by Kate Fitch, CMWN volunteer

A lot of people hear the phrase “you have an anger problem.” However, anger isn’t necessarily the problem. Anger can be healthy or unhealthy, and that is driven by the thoughts behind the anger. It is okay to feel anger, but when anger becomes an emotion that drives you to hurt others or yourself, behave in a frightening manner, or feel physically unwell, you may need to work on the thoughts behind it.

Unhealthy anger frequently stems from rigid thinking. Rigid thinking demands that the world works a certain way, and when it doesn’t, feelings like outrage can occur. Try working on changing your rigid thinking to more flexible thinking. You can do this one at a time, just like in the post I made last week, or work on them together. Here’s how it works.

  1. Identify rigid thoughts.
  2. For example: I must be treated with respect at all times.
  3. Identify how you tend to respond when these rigid thoughts are triggered.
  4. For example: I tend to yell at people and throw things when I feel disrespected.
  5. Identify a more flexible option
  6. For example: I would prefer that people treat me with respect.
  7. Identify a more productive response when that flexible thought is triggered.
  8. For example: I could examine if I did something that might warrant disrespect. If I did, I could be the bigger person and apologize. If I didn’t, I could use positive assertiveness toward that person.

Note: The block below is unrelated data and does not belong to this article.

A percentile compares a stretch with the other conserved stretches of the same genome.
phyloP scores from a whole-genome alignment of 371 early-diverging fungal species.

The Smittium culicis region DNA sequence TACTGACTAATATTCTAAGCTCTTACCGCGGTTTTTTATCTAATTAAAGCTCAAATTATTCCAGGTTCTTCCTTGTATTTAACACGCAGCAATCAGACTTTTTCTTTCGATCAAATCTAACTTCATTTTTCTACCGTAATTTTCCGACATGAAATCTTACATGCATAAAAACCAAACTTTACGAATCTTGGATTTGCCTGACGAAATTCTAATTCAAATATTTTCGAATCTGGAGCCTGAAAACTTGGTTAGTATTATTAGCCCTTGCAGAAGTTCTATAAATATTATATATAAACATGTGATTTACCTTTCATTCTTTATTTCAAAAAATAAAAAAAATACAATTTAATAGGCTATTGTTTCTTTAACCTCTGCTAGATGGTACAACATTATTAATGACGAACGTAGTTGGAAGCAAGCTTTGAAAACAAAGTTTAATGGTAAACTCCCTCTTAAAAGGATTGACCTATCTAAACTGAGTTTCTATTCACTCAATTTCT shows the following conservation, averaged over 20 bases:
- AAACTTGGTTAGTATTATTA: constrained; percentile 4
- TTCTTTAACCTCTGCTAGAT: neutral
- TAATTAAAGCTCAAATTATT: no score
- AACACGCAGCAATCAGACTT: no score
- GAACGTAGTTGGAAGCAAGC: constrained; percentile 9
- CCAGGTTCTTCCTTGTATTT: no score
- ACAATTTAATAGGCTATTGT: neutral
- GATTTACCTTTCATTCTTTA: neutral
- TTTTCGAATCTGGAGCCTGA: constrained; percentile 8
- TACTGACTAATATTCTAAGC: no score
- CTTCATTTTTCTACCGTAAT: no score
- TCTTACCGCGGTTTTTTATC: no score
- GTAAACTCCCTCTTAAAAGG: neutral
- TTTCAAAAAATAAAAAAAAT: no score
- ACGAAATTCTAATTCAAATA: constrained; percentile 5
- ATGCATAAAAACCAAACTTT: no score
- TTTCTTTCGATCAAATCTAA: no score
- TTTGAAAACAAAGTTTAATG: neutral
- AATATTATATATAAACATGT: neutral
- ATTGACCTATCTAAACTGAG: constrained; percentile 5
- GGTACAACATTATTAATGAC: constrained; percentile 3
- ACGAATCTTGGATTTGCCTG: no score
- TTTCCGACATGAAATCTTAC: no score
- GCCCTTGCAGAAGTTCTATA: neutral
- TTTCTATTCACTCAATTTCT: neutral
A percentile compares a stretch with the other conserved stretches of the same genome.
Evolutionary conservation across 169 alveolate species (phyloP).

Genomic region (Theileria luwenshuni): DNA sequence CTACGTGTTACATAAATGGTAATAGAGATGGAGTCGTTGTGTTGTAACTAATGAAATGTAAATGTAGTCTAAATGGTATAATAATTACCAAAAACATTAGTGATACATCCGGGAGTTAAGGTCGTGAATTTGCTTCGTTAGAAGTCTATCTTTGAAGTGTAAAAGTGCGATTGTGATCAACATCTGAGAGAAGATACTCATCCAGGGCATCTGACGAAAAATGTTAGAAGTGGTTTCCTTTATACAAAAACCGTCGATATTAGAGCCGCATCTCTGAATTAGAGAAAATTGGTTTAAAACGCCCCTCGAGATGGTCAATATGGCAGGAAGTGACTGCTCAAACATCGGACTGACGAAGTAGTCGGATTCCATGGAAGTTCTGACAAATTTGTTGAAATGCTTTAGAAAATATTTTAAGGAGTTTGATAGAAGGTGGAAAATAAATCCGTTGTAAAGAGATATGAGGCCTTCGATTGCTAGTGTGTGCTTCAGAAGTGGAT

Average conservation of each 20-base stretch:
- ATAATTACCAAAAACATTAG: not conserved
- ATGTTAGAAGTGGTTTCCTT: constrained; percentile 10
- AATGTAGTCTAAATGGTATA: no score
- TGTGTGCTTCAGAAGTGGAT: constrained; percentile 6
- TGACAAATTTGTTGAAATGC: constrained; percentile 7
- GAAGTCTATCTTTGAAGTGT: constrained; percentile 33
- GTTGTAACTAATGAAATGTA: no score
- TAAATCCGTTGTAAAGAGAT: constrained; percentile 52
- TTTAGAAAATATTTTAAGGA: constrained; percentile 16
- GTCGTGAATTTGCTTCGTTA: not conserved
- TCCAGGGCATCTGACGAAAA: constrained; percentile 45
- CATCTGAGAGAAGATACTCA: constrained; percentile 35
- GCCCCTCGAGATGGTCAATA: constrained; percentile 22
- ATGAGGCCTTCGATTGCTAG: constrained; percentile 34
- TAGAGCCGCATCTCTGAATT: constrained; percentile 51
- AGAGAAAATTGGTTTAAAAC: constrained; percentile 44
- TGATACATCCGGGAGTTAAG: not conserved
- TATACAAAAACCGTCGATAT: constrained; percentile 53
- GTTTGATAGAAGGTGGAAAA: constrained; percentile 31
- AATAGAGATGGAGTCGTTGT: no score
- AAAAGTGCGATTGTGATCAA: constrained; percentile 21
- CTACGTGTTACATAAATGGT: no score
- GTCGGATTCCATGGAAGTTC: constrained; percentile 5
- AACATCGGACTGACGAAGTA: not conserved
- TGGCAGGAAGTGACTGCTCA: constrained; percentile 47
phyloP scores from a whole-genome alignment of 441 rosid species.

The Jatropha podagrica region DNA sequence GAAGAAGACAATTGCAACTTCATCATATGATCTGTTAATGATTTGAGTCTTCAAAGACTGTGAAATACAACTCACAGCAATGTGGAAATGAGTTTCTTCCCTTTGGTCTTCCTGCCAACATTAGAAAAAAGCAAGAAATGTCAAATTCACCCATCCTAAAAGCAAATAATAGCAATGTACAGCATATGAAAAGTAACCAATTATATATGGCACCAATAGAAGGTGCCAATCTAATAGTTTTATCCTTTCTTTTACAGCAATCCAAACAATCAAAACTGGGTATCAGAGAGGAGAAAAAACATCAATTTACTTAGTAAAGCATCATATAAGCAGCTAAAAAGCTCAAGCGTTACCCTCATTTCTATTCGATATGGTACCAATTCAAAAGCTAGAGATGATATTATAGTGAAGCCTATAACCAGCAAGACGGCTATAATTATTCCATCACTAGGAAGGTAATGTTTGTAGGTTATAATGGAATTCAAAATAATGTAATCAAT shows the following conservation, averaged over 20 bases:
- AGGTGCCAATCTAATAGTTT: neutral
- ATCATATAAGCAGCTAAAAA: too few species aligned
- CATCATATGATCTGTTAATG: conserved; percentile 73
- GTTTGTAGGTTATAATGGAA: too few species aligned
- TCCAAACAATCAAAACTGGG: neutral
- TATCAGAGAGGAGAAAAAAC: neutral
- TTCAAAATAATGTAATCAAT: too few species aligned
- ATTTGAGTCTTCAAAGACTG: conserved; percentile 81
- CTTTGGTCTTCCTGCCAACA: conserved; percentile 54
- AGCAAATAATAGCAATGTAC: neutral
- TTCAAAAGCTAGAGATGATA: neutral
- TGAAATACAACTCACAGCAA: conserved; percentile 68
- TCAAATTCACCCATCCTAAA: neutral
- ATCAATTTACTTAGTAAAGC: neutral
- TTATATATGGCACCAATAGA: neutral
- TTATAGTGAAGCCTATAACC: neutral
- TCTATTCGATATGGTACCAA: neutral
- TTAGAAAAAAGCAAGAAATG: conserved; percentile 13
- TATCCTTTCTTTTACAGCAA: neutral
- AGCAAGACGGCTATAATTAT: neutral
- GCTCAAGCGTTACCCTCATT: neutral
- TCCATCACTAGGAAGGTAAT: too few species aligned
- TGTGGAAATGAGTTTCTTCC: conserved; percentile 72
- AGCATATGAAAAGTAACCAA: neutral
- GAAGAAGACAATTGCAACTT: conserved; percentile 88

9. Practice, practice, practice!

Assertiveness is often a more productive way of dealing with feelings of anger, but what does it entail?

  1. Describe the situation.
  2. For example: You called me an idiot when I misspoke in our meeting.
  3. Say what you feel.
  4. For example: I feel angry and embarrassed.
  5. Say what you want.
  6. For example: I would prefer that you didn’t use words like “idiot” when I make a mistake. I would prefer to simply be told “you made a mistake.”
  7. Accept that their response is their response, and you can’t control it.

It takes time and practice to learn these skills, so don’t give up! Anger is okay, but if you feel your anger is causing problems in your life, try these out and see if they help.

Anger, Rigid Thinking, and Assertiveness